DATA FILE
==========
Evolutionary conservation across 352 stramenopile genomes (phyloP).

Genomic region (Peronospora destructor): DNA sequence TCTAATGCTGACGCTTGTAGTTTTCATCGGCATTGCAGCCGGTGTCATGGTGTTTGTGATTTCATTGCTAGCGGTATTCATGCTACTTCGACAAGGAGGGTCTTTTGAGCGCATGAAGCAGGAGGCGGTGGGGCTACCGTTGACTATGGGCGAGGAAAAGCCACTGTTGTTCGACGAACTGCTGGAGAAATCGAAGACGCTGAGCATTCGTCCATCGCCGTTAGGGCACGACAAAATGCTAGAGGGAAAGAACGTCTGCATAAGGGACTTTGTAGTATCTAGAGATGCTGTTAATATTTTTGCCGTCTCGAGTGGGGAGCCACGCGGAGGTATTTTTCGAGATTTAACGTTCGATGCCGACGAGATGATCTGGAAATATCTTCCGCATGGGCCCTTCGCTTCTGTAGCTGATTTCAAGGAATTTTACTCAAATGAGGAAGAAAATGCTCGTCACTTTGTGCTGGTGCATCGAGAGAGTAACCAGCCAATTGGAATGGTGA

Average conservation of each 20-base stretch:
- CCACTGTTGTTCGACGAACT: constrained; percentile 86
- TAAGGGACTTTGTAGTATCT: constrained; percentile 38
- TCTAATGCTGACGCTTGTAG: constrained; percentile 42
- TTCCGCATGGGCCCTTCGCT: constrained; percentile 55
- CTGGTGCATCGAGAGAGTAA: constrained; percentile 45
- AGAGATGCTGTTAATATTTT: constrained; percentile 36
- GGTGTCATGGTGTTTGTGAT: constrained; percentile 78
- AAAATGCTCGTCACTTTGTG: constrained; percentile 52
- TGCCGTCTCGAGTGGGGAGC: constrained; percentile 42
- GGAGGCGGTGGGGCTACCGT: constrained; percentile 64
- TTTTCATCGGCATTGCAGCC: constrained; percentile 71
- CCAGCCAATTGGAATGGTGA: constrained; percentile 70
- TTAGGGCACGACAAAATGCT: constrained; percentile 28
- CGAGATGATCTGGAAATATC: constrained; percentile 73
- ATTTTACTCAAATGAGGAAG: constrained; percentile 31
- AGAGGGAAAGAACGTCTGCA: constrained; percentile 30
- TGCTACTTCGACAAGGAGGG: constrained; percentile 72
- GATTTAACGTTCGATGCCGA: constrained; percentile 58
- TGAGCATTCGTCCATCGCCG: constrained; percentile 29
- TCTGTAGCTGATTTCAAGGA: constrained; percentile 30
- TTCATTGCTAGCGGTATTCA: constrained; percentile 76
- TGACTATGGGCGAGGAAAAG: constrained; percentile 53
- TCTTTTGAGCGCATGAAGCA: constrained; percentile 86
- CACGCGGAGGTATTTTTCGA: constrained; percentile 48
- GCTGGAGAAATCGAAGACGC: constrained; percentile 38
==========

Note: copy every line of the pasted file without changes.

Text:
Evolutionary conservation across 352 stramenopile genomes (phyloP).

Genomic region (Peronospora destructor): DNA sequence TCTAATGCTGACGCTTGTAGTTTTCATCGGCATTGCAGCCGGTGTCATGGTGTTTGTGATTTCATTGCTAGCGGTATTCATGCTACTTCGACAAGGAGGGTCTTTTGAGCGCATGAAGCAGGAGGCGGTGGGGCTACCGTTGACTATGGGCGAGGAAAAGCCACTGTTGTTCGACGAACTGCTGGAGAAATCGAAGACGCTGAGCATTCGTCCATCGCCGTTAGGGCACGACAAAATGCTAGAGGGAAAGAACGTCTGCATAAGGGACTTTGTAGTATCTAGAGATGCTGTTAATATTTTTGCCGTCTCGAGTGGGGAGCCACGCGGAGGTATTTTTCGAGATTTAACGTTCGATGCCGACGAGATGATCTGGAAATATCTTCCGCATGGGCCCTTCGCTTCTGTAGCTGATTTCAAGGAATTTTACTCAAATGAGGAAGAAAATGCTCGTCACTTTGTGCTGGTGCATCGAGAGAGTAACCAGCCAATTGGAATGGTGA

Average conservation of each 20-base stretch:
- CCACTGTTGTTCGACGAACT: constrained; percentile 86
- TAAGGGACTTTGTAGTATCT: constrained; percentile 38
- TCTAATGCTGACGCTTGTAG: constrained; percentile 42
- TTCCGCATGGGCCCTTCGCT: constrained; percentile 55
- CTGGTGCATCGAGAGAGTAA: constrained; percentile 45
- AGAGATGCTGTTAATATTTT: constrained; percentile 36
- GGTGTCATGGTGTTTGTGAT: constrained; percentile 78
- AAAATGCTCGTCACTTTGTG: constrained; percentile 52
- TGCCGTCTCGAGTGGGGAGC: constrained; percentile 42
- GGAGGCGGTGGGGCTACCGT: constrained; percentile 64
- TTTTCATCGGCATTGCAGCC: constrained; percentile 71
- CCAGCCAATTGGAATGGTGA: constrained; percentile 70
- TTAGGGCACGACAAAATGCT: constrained; percentile 28
- CGAGATGATCTGGAAATATC: constrained; percentile 73
- ATTTTACTCAAATGAGGAAG: constrained; percentile 31
- AGAGGGAAAGAACGTCTGCA: constrained; percentile 30
- TGCTACTTCGACAAGGAGGG: constrained; percentile 72
- GATTTAACGTTCGATGCCGA: constrained; percentile 58
- TGAGCATTCGTCCATCGCCG: constrained; percentile 29
- TCTGTAGCTGATTTCAAGGA: constrained; percentile 30
- TTCATTGCTAGCGGTATTCA: constrained; percentile 76
- TGACTATGGGCGAGGAAAAG: constrained; percentile 53
- TCTTTTGAGCGCATGAAGCA: constrained; percentile 86
- CACGCGGAGGTATTTTTCGA: constrained; percentile 48
- GCTGGAGAAATCGAAGACGC: constrained; percentile 38